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Civic conservatism is a form of modern conservatism developed by the Conservative intellectual David Willetts. First introduced in his is the idea of focussing on the institutions between the state and individuals as a policy concern (rather than merely thinking of individuals and the state as the only agencies). His 1995 pamphlet, "Civic Conservatism" wished to "place the free market in the context of institutions and values which make up civil society". The examples of these institutions were the "network of voluntary organisations", from hospitals to guilds, which had been "weakened if not destroyed by the advance of the State". [D. Willetts, Civic Conservatism (1994), pp 15, 18]
Fourteen years after the publication of "Civic Conservatism" Willetts gave the inaugural Oakeshott Memorial Lecture to the London School of Economics in which he made an attempt to explain how theory can be used to help think about how to improve social capital. Willetts attempted to use the works of Ken Binmore to explain how such a civic-centred policy could emerge, and in what conditions it would thrive.
"Civic conservatism, like free market economics, proceeds from deep-seated individual self-interest towards a stable cooperation. It sets the Tories the task not of changing humanity but of designing institutions and arrangements that encourage our natural reciprocal altruism."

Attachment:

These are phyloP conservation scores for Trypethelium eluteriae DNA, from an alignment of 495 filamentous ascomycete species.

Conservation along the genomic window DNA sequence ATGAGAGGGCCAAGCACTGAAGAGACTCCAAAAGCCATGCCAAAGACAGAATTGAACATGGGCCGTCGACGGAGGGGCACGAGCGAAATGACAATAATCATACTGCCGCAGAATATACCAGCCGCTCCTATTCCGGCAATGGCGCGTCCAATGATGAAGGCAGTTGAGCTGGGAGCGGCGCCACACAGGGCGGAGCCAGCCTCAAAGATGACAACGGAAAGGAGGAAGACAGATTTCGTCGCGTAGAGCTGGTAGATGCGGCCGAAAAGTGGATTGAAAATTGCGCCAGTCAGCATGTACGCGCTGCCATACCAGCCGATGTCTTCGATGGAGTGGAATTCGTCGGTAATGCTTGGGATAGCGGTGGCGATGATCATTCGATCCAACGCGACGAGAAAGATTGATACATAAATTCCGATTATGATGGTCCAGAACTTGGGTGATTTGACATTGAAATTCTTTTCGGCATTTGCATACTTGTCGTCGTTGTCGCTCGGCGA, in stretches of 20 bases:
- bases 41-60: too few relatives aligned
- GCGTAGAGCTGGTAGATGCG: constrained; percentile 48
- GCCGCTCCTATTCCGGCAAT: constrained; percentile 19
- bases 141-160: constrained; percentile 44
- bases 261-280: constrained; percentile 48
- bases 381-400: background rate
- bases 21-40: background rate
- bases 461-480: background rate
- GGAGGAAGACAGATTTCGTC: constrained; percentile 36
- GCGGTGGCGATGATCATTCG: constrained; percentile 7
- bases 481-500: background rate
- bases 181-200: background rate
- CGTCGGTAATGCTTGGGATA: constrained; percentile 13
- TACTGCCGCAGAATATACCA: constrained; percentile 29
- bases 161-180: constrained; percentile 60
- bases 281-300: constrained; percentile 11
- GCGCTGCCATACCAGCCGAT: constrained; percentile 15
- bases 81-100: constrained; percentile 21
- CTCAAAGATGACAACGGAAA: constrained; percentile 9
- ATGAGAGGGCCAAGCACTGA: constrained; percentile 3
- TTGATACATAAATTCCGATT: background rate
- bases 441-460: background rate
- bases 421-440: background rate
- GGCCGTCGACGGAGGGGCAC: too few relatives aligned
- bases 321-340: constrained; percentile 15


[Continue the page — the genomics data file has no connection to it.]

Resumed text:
The Oakeshott lecture  was described by Daniel Finkelstein, Comment Editor at The Times as "an audacious attempt by the Conservative Party's leading intellectual to relate a new Tory narrative" .
Civic Conservatism is now cited as one of the crucial principles behind the increasing support in the Conservative Party's localist agenda and its emphasis on voluntary organisations. During an interview with The Spectator, he was referred to as 'the real father of Cameronism'.
- Green, E.H.H (2004). Ideologies of Conservatism: Conservative Political Ideas in the Twentieth Century. ISBN 0-19-927033-3.
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